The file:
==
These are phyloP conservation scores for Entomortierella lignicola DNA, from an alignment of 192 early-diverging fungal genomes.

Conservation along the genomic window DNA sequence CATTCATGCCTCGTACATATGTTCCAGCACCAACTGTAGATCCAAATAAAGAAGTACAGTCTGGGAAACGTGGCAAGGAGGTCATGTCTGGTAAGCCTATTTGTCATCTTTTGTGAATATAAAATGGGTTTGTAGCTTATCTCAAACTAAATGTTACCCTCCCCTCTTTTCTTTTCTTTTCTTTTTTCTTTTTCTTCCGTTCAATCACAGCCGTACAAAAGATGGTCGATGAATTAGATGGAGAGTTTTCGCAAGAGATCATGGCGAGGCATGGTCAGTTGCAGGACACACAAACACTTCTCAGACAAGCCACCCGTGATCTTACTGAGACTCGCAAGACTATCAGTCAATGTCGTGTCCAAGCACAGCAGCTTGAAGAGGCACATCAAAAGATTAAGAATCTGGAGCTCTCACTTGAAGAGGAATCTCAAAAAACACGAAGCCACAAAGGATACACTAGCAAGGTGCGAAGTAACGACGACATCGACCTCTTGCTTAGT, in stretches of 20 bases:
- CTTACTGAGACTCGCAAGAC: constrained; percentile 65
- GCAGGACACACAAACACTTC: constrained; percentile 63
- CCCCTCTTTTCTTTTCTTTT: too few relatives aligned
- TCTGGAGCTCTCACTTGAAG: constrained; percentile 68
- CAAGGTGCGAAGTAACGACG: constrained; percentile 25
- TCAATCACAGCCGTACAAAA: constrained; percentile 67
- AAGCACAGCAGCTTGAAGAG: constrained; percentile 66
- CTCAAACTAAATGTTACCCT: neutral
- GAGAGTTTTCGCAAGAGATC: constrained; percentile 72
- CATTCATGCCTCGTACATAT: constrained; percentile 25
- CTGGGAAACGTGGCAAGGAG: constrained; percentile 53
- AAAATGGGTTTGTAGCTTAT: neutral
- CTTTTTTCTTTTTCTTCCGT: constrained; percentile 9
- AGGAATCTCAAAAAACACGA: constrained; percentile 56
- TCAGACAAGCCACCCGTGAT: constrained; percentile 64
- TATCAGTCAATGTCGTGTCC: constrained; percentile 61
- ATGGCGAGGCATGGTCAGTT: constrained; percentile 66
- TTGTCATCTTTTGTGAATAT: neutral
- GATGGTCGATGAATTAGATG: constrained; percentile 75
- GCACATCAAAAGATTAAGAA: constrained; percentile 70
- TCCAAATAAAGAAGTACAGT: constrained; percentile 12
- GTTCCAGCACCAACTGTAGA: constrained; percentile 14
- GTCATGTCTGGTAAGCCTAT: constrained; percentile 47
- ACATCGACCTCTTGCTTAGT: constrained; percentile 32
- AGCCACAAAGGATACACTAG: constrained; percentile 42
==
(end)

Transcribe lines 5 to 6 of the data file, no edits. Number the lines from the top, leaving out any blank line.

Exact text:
- CCCCTCTTTTCTTTTCTTTT: too few relatives aligned
- TCTGGAGCTCTCACTTGAAG: constrained; percentile 68